"Palestinian liberation as we work towards our own" - 2013 Eyewitness Palestine Delegate Kristian Davis Bailey Co-Authors Black Solidarity Statement with Palestine
Organizer and freelance writer Kristian Davis Bailey was outraged by Israel’s invasion of Gaza in July 2014 that resulted in 2,139 Palestinians deaths, including 490 children. Six thousand miles away that same summer, riots raged in Ferguson, MO, over the killing of Michael Brown by a Ferguson police officer.
Kristian saw a strong connection between the two struggles against armed oppressors and gathered support from Black activists and leaders for a public statement. Separately, Khury Petersen-Smith, long-time Boston activist, was taking similar action. Neither statement was published at that time. But neither man forgot his vision of publicly declaring the commonality of struggles faced by Blacks and Palestinians.
A year later, the time was right. The two activists combined their statements in June 2015 and drafted what has become an international cry of solidarity between Blacks and Palestinians. “Black for Palestine” has been signed by more than 1,100 Black scholars, activists, students, artists, and organizations, including Angela Davis, Cornel West, political prisoners Mumia Abu-Jamal and Sundiata Acoli, and, notably, several of the activists and scholars who bought a New York Times ad in 1970 supporting Palestinian liberation from Zionism.
The “Black for Palestine” statement reaffirms solidarity with the Palestinian struggle. “It is to Palestinians, as well as the Israeli and US governments, that we declare our commitment to working through cultural, economic, and political means to ensure Palestinian liberation at the same time as we work towards our own,” the statement reads.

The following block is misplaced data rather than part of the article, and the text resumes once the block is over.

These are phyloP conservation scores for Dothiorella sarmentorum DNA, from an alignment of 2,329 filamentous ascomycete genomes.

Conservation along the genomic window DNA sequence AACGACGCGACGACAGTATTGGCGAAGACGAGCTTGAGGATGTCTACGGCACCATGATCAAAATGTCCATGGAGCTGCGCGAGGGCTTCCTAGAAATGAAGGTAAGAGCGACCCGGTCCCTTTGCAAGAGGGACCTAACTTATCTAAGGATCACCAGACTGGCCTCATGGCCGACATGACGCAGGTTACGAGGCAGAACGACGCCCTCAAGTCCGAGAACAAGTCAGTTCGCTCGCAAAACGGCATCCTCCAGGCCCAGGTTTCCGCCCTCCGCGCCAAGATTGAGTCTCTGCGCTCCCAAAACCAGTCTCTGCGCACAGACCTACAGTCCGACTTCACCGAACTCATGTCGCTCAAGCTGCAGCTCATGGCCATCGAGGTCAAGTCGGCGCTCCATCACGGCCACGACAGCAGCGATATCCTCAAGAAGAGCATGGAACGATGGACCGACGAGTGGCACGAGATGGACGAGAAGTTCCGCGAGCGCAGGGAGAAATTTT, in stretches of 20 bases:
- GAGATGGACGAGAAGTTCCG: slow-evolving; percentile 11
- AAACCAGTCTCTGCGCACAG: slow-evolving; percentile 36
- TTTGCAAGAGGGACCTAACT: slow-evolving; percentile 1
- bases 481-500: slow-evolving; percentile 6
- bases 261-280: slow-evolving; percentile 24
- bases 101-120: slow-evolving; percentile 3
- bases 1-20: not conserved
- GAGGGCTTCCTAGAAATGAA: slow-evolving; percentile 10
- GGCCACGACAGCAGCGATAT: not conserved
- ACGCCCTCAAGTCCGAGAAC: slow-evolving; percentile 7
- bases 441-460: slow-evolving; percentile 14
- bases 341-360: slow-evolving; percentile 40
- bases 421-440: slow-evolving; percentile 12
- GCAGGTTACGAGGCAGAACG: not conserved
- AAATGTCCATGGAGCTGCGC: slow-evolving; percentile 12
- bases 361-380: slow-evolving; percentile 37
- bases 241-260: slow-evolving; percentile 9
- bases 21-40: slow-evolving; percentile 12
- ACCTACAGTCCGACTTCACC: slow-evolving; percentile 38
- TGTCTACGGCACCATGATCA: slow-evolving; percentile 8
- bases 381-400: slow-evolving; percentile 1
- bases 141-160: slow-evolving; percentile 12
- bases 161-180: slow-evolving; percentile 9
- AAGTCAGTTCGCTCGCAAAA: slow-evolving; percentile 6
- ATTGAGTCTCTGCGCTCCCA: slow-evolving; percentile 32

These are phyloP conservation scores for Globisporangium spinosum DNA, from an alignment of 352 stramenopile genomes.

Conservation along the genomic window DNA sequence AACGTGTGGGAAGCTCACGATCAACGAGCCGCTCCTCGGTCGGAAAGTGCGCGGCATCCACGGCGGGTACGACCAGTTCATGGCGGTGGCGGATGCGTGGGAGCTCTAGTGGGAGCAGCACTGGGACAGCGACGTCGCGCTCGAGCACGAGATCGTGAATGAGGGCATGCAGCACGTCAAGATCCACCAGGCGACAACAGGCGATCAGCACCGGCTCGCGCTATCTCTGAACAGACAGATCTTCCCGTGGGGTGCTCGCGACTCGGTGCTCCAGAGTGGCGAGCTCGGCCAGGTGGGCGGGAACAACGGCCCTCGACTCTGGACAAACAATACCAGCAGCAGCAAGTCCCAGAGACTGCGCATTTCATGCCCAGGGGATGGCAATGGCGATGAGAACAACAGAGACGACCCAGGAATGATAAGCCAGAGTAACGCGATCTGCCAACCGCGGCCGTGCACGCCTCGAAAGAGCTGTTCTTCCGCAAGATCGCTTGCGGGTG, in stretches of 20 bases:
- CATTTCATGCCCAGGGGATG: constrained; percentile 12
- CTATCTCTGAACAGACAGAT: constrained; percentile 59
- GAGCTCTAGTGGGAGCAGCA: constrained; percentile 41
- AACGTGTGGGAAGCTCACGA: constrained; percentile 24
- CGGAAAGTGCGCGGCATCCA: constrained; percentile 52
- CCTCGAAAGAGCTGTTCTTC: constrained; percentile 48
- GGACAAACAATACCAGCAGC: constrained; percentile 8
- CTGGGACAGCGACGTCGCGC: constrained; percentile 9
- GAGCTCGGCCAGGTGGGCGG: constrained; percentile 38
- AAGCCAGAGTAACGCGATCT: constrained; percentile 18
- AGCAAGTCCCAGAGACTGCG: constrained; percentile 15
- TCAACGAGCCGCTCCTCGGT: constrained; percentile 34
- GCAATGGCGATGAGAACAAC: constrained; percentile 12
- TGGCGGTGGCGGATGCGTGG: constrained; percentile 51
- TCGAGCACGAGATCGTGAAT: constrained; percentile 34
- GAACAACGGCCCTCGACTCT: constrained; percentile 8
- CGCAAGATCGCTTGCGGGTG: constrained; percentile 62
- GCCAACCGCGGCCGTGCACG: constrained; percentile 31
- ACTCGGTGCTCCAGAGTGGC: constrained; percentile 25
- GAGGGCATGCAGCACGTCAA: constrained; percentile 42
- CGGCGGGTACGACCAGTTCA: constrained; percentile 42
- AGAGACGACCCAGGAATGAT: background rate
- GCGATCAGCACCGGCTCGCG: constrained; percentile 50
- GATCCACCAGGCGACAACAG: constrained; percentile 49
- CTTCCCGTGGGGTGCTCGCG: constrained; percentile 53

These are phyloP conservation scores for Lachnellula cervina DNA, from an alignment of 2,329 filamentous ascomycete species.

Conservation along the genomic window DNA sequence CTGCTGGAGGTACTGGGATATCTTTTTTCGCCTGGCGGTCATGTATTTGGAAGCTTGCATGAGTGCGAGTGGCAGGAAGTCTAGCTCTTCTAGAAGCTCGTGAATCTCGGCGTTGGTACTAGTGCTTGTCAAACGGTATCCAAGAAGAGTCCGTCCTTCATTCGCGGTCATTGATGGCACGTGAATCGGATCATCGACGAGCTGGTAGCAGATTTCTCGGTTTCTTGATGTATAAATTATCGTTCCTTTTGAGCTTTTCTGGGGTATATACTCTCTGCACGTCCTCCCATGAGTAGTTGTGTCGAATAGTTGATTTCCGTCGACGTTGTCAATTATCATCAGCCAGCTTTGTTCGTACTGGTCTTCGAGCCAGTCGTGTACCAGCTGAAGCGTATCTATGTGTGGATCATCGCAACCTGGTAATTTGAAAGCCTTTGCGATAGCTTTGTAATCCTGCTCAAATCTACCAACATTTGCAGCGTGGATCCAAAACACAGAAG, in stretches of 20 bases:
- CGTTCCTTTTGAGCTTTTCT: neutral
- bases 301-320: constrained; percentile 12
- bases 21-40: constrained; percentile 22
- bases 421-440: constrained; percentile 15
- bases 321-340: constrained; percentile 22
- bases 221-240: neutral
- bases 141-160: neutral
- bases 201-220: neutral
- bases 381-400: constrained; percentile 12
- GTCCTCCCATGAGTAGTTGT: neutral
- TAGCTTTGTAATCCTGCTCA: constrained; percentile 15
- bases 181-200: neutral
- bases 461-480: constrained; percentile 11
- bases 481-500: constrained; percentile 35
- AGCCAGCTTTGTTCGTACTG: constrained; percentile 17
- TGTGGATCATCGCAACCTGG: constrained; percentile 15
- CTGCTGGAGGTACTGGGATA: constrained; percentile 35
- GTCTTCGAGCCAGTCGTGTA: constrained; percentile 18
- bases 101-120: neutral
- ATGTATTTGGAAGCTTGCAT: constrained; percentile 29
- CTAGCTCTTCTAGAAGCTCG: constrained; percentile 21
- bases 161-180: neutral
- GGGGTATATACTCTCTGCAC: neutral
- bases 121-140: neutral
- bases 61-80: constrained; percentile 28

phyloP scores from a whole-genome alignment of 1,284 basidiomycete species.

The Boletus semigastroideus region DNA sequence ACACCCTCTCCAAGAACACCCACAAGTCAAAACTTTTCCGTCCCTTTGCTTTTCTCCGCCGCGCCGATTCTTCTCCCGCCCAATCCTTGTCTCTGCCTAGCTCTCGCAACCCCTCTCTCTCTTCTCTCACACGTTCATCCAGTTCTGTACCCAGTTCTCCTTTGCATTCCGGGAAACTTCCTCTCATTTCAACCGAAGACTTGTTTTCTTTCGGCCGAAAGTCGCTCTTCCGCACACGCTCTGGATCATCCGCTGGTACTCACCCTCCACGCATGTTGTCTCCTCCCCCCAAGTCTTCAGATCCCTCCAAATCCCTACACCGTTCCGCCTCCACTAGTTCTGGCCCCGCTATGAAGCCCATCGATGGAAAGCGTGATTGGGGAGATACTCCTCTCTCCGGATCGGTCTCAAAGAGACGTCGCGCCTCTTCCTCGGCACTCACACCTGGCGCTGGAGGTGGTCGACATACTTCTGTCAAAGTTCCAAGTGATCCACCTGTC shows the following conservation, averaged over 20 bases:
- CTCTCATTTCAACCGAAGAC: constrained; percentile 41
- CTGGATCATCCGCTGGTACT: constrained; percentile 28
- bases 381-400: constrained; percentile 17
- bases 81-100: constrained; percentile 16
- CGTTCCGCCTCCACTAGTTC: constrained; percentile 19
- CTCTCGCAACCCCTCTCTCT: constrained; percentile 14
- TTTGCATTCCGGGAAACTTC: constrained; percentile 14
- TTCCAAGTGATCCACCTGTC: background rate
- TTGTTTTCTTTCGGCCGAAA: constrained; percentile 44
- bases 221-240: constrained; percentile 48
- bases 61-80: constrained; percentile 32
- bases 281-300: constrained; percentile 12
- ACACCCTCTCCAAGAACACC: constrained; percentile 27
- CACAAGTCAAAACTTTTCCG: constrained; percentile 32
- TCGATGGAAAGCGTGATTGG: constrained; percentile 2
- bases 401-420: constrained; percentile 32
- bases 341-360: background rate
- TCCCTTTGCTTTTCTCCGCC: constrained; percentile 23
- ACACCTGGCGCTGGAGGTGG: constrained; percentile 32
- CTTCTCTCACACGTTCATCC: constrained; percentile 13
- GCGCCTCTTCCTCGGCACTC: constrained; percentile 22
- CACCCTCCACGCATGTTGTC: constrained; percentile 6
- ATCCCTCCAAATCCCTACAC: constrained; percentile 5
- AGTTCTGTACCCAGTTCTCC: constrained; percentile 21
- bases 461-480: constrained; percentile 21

“I traveled to Palestine with Interfaith Peace-Builders in 2013 and stayed for a few weeks after the delegation ended. Almost none of the organizing or writing I’ve done over the past two years would have been possible without making connections and building relationships with Palestinians directly on the ground” – Kristian
The widespread response is gratifying, Kristian said. “The statement apparently reached wide across Palestinian media and society, including into some of the local newsletters of Southern Lebanon refugee camps. This is exactly who we wanted the statement to reach and I hope we can continue to build with Palestinians who are traditionally left out of US conversations and delegations.”
People were most touched by the statement’s declaration that refugees’ right to return is the most important aspect of justice for Palestinians, Kristian said.
“Nearly sixty percent of Palestinians are refugees living outside of Israel/Palestine or internally displaced within the West Bank and Gaza. Any just outcome has to include the right of return – not as a negotiating point, but as a given,” he said.
Among the next steps is chronicling “the history of Black solidarity with Palestine over time since so many of our signatories have been active on Palestine since the 1960s and 70s,” Kristian said.
Kristian first traveled to Palestine/Israel in 2013 with Eyewitness Palestine (then called Interfaith Peace-Builders). “Almost none of the organizing or writing I’ve done over the past two years would have been possible without making connections and building relationships with Palestinians directly on the ground,” Kristian observed.
Read the entire statement and learn more: http://www.blackforpalestine.com.